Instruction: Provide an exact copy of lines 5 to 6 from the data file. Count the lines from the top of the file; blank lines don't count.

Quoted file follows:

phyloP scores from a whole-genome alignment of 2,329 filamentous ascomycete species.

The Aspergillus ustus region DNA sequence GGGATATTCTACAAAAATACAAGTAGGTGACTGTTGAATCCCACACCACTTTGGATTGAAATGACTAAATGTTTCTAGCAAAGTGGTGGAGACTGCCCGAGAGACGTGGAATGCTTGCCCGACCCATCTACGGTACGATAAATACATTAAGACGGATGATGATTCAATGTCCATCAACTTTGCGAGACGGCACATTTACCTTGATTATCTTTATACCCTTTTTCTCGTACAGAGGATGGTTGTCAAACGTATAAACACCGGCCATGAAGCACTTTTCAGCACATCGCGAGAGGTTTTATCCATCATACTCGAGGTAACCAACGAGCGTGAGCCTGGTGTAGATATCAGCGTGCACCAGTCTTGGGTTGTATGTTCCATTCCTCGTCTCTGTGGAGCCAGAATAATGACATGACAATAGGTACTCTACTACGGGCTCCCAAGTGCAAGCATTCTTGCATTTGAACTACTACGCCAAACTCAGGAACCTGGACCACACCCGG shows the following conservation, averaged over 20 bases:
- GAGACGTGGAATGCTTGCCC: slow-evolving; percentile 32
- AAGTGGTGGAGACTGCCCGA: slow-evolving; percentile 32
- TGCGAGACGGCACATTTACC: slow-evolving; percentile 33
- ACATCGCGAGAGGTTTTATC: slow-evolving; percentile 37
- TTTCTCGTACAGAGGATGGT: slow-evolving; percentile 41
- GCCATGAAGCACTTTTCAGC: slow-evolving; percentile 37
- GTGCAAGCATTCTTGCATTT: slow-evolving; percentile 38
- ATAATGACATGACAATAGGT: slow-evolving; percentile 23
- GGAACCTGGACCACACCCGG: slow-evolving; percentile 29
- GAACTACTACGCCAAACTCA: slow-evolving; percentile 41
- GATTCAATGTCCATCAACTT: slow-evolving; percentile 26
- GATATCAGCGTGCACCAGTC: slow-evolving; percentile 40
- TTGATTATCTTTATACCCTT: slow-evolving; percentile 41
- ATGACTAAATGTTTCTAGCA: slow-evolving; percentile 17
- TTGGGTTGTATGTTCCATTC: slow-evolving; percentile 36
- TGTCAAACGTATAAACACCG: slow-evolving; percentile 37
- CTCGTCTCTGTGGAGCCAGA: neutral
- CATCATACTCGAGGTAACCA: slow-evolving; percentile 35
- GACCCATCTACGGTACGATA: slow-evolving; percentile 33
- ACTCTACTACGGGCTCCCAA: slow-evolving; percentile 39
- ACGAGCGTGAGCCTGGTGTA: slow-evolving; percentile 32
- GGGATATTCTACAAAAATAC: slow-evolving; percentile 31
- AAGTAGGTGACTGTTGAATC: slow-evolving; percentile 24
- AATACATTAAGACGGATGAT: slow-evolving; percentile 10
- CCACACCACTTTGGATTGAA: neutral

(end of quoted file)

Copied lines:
- TGCGAGACGGCACATTTACC: slow-evolving; percentile 33
- ACATCGCGAGAGGTTTTATC: slow-evolving; percentile 37